With Cyclone Nisarga expected to make landfall on 3 June on the Maharashtra coast, pandemic-hit Mumbai is scrambling to put its defences in place
There’s a cyclone brewing off the coast of Mumbai. And it has everyone worried.
On 31 May, a relief camp set up in Versova, in the city, for those rendered homeless by the covid-19 lockdown was dismantled. Its residents—around 60 migrant workers from across India—were moved to a state-owned guest-house in Ghatkopar.
“We were planning to anyway shift in the first week of June, ahead of the monsoon," says Abraham Mathai, former chairman of minorities commission of Maharashtra and the organizer of the camp. “But the cyclone warning made us do it immediately."
‘Nisarga’ is expected to intensify in into a Severe Cyclonic Storm in the next 12 hours, says the latest Indian Metrological Department bulletin, issued on the morning of 2 June. Starting 3 June, winds at speeds of 110kmph with wind gusts of 120 kmph are expected to hit coastal Maharashtra in the Raigad, Mumbai, Thane and Palghar districts. Rough seas, along with a storm surge of about 1-2 metres, is likely to inundate low-lying areas of Mumbai and Thane.
On Monday, Maharashtra chief minister Uddhav Thackeray held a video conference with home minister Amit Shah on the state’s preparedness in the face of the cyclone. According to a press note released from the CM’s office, in case hospitals with covid-19 patients are hit, non-covid-19 hospitals would be made available. At least 11 teams comprising officials of the fire, health and disaster management departments, as wells as 94 lifeguards are on alert, according to a Hindustan Times report. Warnings have already been issued to fishermen against entering the sea.
“We have a total of 10 teams deployed along the coast of Maharashtra," says Sachidanand Gawade, deputy commandant at the National Disaster Rescue Force (NDRF) unit stationed in Mumbai. He adds that three teams, consisting of 75 people in all, are on stand-by in Mumbai, ready to carry out evacuations, if necessary. “We’re thinking of covid-19 as well and will ensure social distancing during these operations. We’ve already received PPE kits for the purpose," he says.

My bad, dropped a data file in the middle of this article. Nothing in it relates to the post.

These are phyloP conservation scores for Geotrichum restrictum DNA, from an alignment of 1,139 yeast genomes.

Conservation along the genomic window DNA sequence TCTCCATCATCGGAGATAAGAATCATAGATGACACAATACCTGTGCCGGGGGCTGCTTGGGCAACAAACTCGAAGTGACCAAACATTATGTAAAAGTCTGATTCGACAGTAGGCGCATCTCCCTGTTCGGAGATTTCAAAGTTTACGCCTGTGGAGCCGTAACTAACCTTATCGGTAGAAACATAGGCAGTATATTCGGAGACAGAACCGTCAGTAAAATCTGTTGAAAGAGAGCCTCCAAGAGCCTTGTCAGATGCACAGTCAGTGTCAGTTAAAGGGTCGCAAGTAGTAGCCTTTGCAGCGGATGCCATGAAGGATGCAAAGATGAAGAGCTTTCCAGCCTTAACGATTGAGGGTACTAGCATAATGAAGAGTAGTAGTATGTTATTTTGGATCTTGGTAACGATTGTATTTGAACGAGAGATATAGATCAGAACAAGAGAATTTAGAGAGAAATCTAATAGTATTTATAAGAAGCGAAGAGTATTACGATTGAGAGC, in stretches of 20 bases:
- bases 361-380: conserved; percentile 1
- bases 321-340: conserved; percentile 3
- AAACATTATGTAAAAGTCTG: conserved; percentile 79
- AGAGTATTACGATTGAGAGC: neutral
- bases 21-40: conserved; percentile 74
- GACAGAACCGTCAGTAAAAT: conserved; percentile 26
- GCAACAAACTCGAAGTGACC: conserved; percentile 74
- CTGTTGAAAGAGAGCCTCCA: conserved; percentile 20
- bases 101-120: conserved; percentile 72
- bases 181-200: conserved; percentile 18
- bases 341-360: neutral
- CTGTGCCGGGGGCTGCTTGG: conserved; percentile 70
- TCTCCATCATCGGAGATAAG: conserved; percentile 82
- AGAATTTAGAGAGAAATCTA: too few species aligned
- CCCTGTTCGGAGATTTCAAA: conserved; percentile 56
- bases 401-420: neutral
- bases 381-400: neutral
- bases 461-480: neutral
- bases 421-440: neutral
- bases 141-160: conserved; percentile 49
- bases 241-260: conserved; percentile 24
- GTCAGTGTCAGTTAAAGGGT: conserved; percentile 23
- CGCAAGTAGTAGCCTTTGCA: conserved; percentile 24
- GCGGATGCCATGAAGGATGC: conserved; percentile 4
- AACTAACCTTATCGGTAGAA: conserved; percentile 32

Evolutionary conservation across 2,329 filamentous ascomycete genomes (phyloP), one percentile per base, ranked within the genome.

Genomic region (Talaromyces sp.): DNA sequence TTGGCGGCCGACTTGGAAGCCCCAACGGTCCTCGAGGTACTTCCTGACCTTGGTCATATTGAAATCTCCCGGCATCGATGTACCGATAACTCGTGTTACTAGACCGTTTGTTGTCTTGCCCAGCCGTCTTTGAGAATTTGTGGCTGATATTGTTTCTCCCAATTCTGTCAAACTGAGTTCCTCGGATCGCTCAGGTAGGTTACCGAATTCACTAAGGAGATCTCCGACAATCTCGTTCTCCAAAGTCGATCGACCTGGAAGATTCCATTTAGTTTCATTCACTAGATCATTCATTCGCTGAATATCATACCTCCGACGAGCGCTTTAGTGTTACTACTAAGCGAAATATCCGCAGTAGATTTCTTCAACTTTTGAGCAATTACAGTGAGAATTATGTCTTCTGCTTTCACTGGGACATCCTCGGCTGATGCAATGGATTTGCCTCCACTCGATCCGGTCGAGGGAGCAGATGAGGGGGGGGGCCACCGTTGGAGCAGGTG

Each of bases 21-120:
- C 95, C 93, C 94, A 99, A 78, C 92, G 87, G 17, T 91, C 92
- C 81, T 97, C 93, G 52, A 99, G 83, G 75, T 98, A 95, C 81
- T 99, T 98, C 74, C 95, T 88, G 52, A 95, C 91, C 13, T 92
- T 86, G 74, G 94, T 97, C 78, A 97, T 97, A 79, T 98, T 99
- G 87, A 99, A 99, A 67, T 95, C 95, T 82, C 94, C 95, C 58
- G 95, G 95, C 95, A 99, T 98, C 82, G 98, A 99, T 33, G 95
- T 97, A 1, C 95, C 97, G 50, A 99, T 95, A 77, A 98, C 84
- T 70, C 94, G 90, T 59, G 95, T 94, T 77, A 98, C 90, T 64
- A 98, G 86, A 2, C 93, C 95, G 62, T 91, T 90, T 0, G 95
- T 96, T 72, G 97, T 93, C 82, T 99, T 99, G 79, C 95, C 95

Adam Sobel, atmospheric scientist at Columbia University, has been issuing regular warnings about cyclone Nisarga via his Twitter account. “The Mumbai metropolitan area has 20 million people, is very vulnerable to cyclones at the best of times," he wrote on his blog on 1 June. “On the other hand... those models that yesterday were predicting much more powerful storms are no longer doing so." But it would be inadvisable to let the guard down. “These forecasts are still just forecasts," he added. “Things could change."
Nearly half of Mumbai’s population lives in slums, a significant proportion of which consists of kutcha houses. If the cyclone makes a landfall in Mumbai, it’s this population that will bear the brunt. Tree-fall, landslides and high winds blowing off tin-roofs are some of the predicted outcomes. Mumbai has an average elevation of 14m (45.9 feet) above sea level. Most of its fishing villages and a significant number of its slums are in low-lying areas. A storm surge of 2m, as forecast for Nisarga, can cause havoc in coastal areas.
“Highrises are designed to withstand cyclones," says Pankaj Joshi, executive director of the city-based Urban Design Research Institute. “At most, there are chances of loose windows crashing in. But the substantial damage will be to informal slums: kutcha houses and baithi chawls. Low-lying areas like Parel and Malwani might be flooded, as we see every monsoon. But if there’s high winds too, nearly 42% of Mumbai’s population is extremely vulnerable."
Most of the storms in the Arabian Sea are known to move over to India’s north-western regions like Gujarat, before going to Karachi in Pakistan and Oman. Climate scientists believe that cyclone Nisarga’s expected landfall in Mumbai or it’s environs, an event first of its kind, is a result of climate change. For instance, this will be the first time since records began in 1891 that a cyclone will make landfall on the Maharashtra coast in the pre-monsoon month of June.
“We already see a detectable increase in post-monsoon tropical cyclones over the Arabian Sea," says climate scientist Roxy Mathew Koll of the Indian Institute of Tropical Meteorology, Pune. "Are we moving towards such a trend during the pre-monsoon also? During the recent years we have seen a surge in Arabian Sea cyclones occurring close to the monsoon onset but we are yet to understand if there is a climate change element to it. Regardless, the IPCC (Intergovernmental Panel of Climate Change) reports indicate an increase in Arabian Sea cyclones during the pre- and post-monsoon seasons as a response to the rapid ocean warming trends."
“The way we’re building our cities is itself a problem," says Joshi. “The more we build, the more we see our problems increasing. Maharashtra has been rather lucky in terms of avoiding cyclones all these years. But if this becomes a regular event, there would need to be substantial reflection in terms of building policy."
Mumbai has several infrastructural challenges when it comes to developing resilience to climate change and extreme weather events, but right now the focus is on surviving the cyclone unscathed. The city will be severely tested this week.
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